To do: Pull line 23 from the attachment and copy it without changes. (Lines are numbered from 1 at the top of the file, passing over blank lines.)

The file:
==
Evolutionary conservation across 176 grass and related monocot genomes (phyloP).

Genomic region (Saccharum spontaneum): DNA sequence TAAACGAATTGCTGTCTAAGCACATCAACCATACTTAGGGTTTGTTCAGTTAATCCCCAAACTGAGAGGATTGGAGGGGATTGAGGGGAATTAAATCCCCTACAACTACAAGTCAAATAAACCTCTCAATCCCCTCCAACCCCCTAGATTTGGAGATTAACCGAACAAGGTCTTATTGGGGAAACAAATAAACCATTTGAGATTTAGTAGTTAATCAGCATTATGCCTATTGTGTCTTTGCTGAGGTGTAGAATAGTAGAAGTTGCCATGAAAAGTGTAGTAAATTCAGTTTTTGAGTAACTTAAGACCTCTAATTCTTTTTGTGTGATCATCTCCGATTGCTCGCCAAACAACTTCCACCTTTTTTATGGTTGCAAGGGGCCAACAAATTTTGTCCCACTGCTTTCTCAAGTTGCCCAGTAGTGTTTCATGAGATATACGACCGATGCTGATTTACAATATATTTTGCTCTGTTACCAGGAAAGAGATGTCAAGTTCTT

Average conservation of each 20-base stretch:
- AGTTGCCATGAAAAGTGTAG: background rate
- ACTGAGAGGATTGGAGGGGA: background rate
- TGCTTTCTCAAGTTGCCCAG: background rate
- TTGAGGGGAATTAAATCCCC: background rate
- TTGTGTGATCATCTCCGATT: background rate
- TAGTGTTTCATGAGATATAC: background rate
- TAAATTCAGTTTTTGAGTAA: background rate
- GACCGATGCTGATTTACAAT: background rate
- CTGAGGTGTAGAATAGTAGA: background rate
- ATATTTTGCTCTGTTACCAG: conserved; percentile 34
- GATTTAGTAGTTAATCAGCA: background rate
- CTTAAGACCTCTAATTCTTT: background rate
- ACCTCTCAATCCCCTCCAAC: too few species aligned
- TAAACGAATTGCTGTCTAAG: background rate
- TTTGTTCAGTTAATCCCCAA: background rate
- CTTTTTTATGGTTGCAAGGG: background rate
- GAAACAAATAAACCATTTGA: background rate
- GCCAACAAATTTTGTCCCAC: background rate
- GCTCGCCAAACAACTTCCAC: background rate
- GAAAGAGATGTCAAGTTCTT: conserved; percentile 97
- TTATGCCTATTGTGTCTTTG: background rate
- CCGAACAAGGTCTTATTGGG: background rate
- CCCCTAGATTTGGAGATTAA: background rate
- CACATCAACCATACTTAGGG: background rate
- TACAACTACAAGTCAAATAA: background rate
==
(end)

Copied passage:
- GAAAGAGATGTCAAGTTCTT: conserved; percentile 97